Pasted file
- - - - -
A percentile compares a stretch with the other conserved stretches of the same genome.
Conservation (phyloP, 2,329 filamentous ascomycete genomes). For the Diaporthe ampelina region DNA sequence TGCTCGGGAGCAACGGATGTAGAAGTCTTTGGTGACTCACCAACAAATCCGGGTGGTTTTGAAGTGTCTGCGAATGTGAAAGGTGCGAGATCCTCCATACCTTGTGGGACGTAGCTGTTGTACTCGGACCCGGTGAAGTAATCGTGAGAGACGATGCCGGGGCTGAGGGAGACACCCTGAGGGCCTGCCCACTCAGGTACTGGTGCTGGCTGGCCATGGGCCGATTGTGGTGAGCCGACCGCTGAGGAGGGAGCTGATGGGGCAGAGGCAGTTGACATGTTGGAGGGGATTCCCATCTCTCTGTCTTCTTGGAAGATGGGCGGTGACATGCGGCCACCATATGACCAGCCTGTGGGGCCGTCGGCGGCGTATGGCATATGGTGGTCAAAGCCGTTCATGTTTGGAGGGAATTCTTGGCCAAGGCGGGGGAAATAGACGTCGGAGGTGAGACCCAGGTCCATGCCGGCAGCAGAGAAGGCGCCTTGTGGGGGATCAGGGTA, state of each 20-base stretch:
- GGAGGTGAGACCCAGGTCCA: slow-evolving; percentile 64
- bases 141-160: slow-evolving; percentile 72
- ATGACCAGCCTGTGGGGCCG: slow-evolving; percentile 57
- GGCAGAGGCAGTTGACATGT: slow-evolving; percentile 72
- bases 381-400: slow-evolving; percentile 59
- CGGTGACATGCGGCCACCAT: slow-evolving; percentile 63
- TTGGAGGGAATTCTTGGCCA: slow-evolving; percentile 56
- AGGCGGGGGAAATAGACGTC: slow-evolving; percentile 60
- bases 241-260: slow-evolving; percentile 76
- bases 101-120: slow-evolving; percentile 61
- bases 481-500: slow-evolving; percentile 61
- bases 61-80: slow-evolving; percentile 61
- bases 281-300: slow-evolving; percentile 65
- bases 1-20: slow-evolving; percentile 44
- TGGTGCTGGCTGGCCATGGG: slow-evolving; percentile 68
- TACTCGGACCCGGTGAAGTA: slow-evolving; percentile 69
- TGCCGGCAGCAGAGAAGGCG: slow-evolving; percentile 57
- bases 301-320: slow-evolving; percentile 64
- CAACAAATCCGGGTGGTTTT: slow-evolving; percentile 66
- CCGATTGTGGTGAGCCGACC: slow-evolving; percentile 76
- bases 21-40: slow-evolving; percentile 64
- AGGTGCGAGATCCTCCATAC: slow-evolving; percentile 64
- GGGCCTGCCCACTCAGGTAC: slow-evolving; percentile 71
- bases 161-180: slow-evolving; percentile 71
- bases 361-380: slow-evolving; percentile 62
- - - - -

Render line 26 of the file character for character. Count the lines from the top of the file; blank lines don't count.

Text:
- bases 161-180: slow-evolving; percentile 71